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Jen Sims: The Leathersellers' Bursary Scholar on meditative making and our MA Fashion

Jen Sims is a second year MA Fashion student and recipient of The Leathersellers’ Bursary, made possible thanks to the GenerationRCA campaign. 

Since the campaign’s launch - with a target of raising £100m in support of capital projects, scholarships, and world-leading research at the RCA - in total, generous supporters have helped us reach a staggering £71m to date. 

We spoke to Jen about the impact of her scholarship, her approach to making and the skills involved in working with leather.

I’m from London. Can you believe it? A real life Londoner – we’re as rare as hen’s teeth!

I left my corporate job at a film studio around ten years ago to undertake a Foundation Diploma in Art and Design at Central Saint Martins, where I met some fabulous, inspirational people. Since then I’ve been learning traditional hand stitched leatherwork skills from some of the best craftspeople in the country.

I’d been thinking about pursuing leatherwork more formally for a while.

The RCA was the first and only choice for me, so I was delighted to be accepted onto the MA Fashion’s splendidly named FAME (Footwear, Accessories, Millinery and Eyewear) pathway  who could resist an MA in FAME? My plan has been to focus on my design skills and truly discover who I am as a maker.

I design and make hand stitched vegetable tanned leather accessories.

Leather can be tough old stuff, so I spend a great deal of time finding exactly the right piece for the work I want to make and gravitate towards a few favourite tanneries. I like to get to know the people I buy from, so we have a mutual understanding and they are aware of just how fussy I am! This means they can guide me in selecting the very best pieces for my work.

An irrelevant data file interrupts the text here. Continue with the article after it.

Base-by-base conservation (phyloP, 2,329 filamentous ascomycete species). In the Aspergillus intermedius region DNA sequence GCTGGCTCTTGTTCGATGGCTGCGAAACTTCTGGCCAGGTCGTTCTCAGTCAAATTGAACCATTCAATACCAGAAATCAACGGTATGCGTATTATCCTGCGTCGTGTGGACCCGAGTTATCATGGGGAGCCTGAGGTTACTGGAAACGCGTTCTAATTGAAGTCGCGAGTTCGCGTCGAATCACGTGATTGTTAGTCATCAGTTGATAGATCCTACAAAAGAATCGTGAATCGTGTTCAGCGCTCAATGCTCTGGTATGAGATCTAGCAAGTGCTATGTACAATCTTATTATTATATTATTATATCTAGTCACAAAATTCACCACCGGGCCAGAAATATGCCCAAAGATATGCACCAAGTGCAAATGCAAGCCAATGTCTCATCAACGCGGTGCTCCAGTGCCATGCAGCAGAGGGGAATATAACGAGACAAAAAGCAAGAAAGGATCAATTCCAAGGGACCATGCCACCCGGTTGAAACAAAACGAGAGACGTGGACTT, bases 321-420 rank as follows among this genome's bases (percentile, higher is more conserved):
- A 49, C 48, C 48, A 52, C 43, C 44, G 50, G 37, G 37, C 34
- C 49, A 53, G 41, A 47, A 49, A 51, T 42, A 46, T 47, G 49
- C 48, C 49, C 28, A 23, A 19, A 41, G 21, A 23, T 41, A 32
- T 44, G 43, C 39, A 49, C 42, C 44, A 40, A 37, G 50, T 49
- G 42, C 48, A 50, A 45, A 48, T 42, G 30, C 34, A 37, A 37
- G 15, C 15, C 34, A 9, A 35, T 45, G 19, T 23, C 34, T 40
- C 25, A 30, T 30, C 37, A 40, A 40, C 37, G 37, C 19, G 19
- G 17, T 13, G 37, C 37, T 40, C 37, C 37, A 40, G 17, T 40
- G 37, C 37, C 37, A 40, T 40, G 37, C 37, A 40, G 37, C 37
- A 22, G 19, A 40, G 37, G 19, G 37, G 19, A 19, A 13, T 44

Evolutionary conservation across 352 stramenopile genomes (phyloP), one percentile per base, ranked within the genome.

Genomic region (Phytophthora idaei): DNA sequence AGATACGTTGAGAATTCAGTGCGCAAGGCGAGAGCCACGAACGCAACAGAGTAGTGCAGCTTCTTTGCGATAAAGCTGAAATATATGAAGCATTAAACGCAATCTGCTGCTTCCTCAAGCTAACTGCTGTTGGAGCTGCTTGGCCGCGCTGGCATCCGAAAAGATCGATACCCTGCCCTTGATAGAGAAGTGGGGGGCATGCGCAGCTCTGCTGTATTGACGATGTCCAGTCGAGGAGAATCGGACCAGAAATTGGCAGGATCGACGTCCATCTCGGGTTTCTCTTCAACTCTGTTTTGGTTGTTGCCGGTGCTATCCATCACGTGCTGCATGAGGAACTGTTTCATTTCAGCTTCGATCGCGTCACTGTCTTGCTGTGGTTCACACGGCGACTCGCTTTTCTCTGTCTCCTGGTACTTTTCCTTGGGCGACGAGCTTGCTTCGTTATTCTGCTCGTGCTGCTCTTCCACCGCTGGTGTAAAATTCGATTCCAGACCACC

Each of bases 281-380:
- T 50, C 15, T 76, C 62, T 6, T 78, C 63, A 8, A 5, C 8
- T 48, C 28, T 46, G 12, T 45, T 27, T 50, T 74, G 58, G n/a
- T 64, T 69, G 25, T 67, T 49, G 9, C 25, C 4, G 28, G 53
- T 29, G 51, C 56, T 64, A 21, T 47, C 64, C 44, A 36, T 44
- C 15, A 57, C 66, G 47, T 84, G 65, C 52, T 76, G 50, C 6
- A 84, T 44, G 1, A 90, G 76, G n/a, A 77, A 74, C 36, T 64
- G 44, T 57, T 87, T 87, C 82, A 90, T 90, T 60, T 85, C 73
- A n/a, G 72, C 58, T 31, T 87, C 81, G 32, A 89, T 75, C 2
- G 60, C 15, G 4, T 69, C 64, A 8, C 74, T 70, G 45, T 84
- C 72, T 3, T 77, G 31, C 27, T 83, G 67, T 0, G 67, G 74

Jen Sims, Leather bag with contrasting strap
Leather bag with contrasting strap, Jen Sims

‘Making as meditation’ is a key theme for me.  

If a hand skill is repetitive, it can free our minds, achieving a meditative state and a sense of euphoria. I want feelings of calm and soulfulness to come across in my work. Each piece is a conduit for an emotional connection between maker and wearer. It’s deep and serious stuff! For years I have been searching for my ikigai - my life’s purpose - and I’ve finally found it.

Since joining the RCA I have been so lucky to meet wonderful people and make friends for life. 

Our cohort seems to be particularly supportive of each other, which is desperately needed when we are all under such pressure. Every day seems so important and everyone pushes themselves to perform at their very best. I enjoy being around like minded people who push me on. I’m also fortunate to have tutors I’ve felt a real connection with. 

I was nominated for the The Leathersellers' Bursaries by my tutors. 

Getting the bursary was not only the icing on the cake but also the cherry on top! It has given me a sense of validation for my work and the encouragement I have received from the Leathersellers’ has been just as valuable as the portion of tuition fees they have so generously funded. They do some really fabulous charitable work, particularly around education and I’m proud to be a part of that.

Black leather bag folded for form
Black leather bag folded for form, Jen Sims

Traditional crafts like leatherwork need very particular hand based skills to be kept alive.

The work needs to be completed to a high standard, combined with innovative ideas to keep it current and desirable. As I continue to hand stitch designs, embedding all my hopes and dreams into each piece I make, I bear this in mind. I know I will always be working on improving my skills.

It is the perfecting of the craft and the achieving of superior results that rewards our souls.

I want the work I do to encourage people to find their ikigai too, especially if that involves making, inspiring them to gain sufficient mastery and intellectual stimulation, enabling a sense of pride and achievement. I strongly believe that something or someone has to spark our interest to take up a new skill, as happened to me. Everyone has a right to their ikigai and the sooner they find it, the better. 

As Christopher Tilley so accurately points out in the Handbook of Material Culture ‘Persons make things and things make persons.’

You can find more of Jen’s work at sakk.co.uk. Follow her on Instagram: ​​@jensims.jensims

Find out how you can support GenerationRCA here.